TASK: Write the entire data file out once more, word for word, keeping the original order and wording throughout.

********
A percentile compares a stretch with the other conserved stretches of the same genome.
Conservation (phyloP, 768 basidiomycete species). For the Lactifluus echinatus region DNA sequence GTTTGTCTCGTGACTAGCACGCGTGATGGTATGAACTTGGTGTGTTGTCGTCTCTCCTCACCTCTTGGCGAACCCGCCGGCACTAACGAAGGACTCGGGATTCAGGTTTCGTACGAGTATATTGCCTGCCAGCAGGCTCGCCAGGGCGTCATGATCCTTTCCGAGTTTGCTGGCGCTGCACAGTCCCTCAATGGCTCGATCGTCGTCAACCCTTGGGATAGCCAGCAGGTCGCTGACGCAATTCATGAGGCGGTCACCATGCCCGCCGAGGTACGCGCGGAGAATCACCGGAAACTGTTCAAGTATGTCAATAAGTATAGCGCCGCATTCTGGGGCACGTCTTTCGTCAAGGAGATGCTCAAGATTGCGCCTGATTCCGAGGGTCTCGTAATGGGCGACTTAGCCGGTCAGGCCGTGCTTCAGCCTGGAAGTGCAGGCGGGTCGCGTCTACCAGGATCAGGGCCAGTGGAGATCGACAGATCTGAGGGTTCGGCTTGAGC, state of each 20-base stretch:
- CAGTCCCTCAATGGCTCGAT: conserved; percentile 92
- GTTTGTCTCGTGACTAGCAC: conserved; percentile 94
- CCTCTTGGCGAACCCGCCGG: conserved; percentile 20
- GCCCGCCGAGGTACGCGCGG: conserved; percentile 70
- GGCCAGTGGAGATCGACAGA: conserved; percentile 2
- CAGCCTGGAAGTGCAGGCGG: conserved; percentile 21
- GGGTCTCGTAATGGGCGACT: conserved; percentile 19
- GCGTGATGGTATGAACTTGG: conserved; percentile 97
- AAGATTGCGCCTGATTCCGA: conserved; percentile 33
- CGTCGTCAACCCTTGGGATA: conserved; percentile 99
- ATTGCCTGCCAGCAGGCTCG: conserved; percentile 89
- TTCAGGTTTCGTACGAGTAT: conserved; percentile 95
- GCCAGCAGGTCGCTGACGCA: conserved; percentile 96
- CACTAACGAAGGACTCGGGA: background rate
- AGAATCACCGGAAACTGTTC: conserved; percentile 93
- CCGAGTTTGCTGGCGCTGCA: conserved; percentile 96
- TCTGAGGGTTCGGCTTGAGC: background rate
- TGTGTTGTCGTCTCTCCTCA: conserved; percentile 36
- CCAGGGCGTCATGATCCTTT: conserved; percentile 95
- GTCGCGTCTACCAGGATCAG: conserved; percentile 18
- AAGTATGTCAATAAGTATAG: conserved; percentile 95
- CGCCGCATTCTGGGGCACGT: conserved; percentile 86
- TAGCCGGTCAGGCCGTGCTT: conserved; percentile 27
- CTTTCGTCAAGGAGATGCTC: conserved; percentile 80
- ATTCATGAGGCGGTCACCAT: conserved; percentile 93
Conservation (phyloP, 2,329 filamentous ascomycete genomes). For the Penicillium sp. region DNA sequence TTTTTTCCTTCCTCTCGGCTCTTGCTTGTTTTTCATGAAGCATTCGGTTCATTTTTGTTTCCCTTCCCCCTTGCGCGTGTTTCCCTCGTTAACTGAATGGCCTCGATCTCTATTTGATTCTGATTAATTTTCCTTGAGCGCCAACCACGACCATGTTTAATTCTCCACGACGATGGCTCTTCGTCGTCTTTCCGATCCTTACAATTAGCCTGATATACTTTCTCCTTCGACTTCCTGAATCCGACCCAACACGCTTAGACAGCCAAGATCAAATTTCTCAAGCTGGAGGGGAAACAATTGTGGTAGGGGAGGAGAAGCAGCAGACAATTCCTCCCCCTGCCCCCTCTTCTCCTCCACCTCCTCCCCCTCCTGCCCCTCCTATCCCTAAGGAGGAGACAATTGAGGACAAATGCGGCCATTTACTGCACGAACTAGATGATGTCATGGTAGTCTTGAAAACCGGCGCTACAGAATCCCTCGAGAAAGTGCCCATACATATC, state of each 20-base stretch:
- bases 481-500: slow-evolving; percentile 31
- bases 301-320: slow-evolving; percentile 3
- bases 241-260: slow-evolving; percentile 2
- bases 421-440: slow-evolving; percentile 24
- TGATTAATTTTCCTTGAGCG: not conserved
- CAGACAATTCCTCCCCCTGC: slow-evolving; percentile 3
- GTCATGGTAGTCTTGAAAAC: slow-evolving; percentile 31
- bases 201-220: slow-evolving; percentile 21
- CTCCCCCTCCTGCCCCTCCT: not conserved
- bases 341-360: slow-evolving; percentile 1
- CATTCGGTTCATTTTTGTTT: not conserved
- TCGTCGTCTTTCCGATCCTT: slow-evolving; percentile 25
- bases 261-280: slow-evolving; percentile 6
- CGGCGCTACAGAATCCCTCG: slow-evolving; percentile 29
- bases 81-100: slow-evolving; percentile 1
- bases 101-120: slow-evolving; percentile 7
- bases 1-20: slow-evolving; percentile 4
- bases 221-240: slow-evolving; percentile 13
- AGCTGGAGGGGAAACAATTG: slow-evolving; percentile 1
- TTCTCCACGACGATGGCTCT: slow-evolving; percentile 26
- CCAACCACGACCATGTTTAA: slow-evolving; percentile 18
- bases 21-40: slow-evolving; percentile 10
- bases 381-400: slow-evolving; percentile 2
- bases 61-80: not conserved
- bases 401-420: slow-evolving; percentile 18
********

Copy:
A percentile compares a stretch with the other conserved stretches of the same genome.
Conservation (phyloP, 768 basidiomycete species). For the Lactifluus echinatus region DNA sequence GTTTGTCTCGTGACTAGCACGCGTGATGGTATGAACTTGGTGTGTTGTCGTCTCTCCTCACCTCTTGGCGAACCCGCCGGCACTAACGAAGGACTCGGGATTCAGGTTTCGTACGAGTATATTGCCTGCCAGCAGGCTCGCCAGGGCGTCATGATCCTTTCCGAGTTTGCTGGCGCTGCACAGTCCCTCAATGGCTCGATCGTCGTCAACCCTTGGGATAGCCAGCAGGTCGCTGACGCAATTCATGAGGCGGTCACCATGCCCGCCGAGGTACGCGCGGAGAATCACCGGAAACTGTTCAAGTATGTCAATAAGTATAGCGCCGCATTCTGGGGCACGTCTTTCGTCAAGGAGATGCTCAAGATTGCGCCTGATTCCGAGGGTCTCGTAATGGGCGACTTAGCCGGTCAGGCCGTGCTTCAGCCTGGAAGTGCAGGCGGGTCGCGTCTACCAGGATCAGGGCCAGTGGAGATCGACAGATCTGAGGGTTCGGCTTGAGC, state of each 20-base stretch:
- CAGTCCCTCAATGGCTCGAT: conserved; percentile 92
- GTTTGTCTCGTGACTAGCAC: conserved; percentile 94
- CCTCTTGGCGAACCCGCCGG: conserved; percentile 20
- GCCCGCCGAGGTACGCGCGG: conserved; percentile 70
- GGCCAGTGGAGATCGACAGA: conserved; percentile 2
- CAGCCTGGAAGTGCAGGCGG: conserved; percentile 21
- GGGTCTCGTAATGGGCGACT: conserved; percentile 19
- GCGTGATGGTATGAACTTGG: conserved; percentile 97
- AAGATTGCGCCTGATTCCGA: conserved; percentile 33
- CGTCGTCAACCCTTGGGATA: conserved; percentile 99
- ATTGCCTGCCAGCAGGCTCG: conserved; percentile 89
- TTCAGGTTTCGTACGAGTAT: conserved; percentile 95
- GCCAGCAGGTCGCTGACGCA: conserved; percentile 96
- CACTAACGAAGGACTCGGGA: background rate
- AGAATCACCGGAAACTGTTC: conserved; percentile 93
- CCGAGTTTGCTGGCGCTGCA: conserved; percentile 96
- TCTGAGGGTTCGGCTTGAGC: background rate
- TGTGTTGTCGTCTCTCCTCA: conserved; percentile 36
- CCAGGGCGTCATGATCCTTT: conserved; percentile 95
- GTCGCGTCTACCAGGATCAG: conserved; percentile 18
- AAGTATGTCAATAAGTATAG: conserved; percentile 95
- CGCCGCATTCTGGGGCACGT: conserved; percentile 86
- TAGCCGGTCAGGCCGTGCTT: conserved; percentile 27
- CTTTCGTCAAGGAGATGCTC: conserved; percentile 80
- ATTCATGAGGCGGTCACCAT: conserved; percentile 93
Conservation (phyloP, 2,329 filamentous ascomycete genomes). For the Penicillium sp. region DNA sequence TTTTTTCCTTCCTCTCGGCTCTTGCTTGTTTTTCATGAAGCATTCGGTTCATTTTTGTTTCCCTTCCCCCTTGCGCGTGTTTCCCTCGTTAACTGAATGGCCTCGATCTCTATTTGATTCTGATTAATTTTCCTTGAGCGCCAACCACGACCATGTTTAATTCTCCACGACGATGGCTCTTCGTCGTCTTTCCGATCCTTACAATTAGCCTGATATACTTTCTCCTTCGACTTCCTGAATCCGACCCAACACGCTTAGACAGCCAAGATCAAATTTCTCAAGCTGGAGGGGAAACAATTGTGGTAGGGGAGGAGAAGCAGCAGACAATTCCTCCCCCTGCCCCCTCTTCTCCTCCACCTCCTCCCCCTCCTGCCCCTCCTATCCCTAAGGAGGAGACAATTGAGGACAAATGCGGCCATTTACTGCACGAACTAGATGATGTCATGGTAGTCTTGAAAACCGGCGCTACAGAATCCCTCGAGAAAGTGCCCATACATATC, state of each 20-base stretch:
- bases 481-500: slow-evolving; percentile 31
- bases 301-320: slow-evolving; percentile 3
- bases 241-260: slow-evolving; percentile 2
- bases 421-440: slow-evolving; percentile 24
- TGATTAATTTTCCTTGAGCG: not conserved
- CAGACAATTCCTCCCCCTGC: slow-evolving; percentile 3
- GTCATGGTAGTCTTGAAAAC: slow-evolving; percentile 31
- bases 201-220: slow-evolving; percentile 21
- CTCCCCCTCCTGCCCCTCCT: not conserved
- bases 341-360: slow-evolving; percentile 1
- CATTCGGTTCATTTTTGTTT: not conserved
- TCGTCGTCTTTCCGATCCTT: slow-evolving; percentile 25
- bases 261-280: slow-evolving; percentile 6
- CGGCGCTACAGAATCCCTCG: slow-evolving; percentile 29
- bases 81-100: slow-evolving; percentile 1
- bases 101-120: slow-evolving; percentile 7
- bases 1-20: slow-evolving; percentile 4
- bases 221-240: slow-evolving; percentile 13
- AGCTGGAGGGGAAACAATTG: slow-evolving; percentile 1
- TTCTCCACGACGATGGCTCT: slow-evolving; percentile 26
- CCAACCACGACCATGTTTAA: slow-evolving; percentile 18
- bases 21-40: slow-evolving; percentile 10
- bases 381-400: slow-evolving; percentile 2
- bases 61-80: not conserved
- bases 401-420: slow-evolving; percentile 18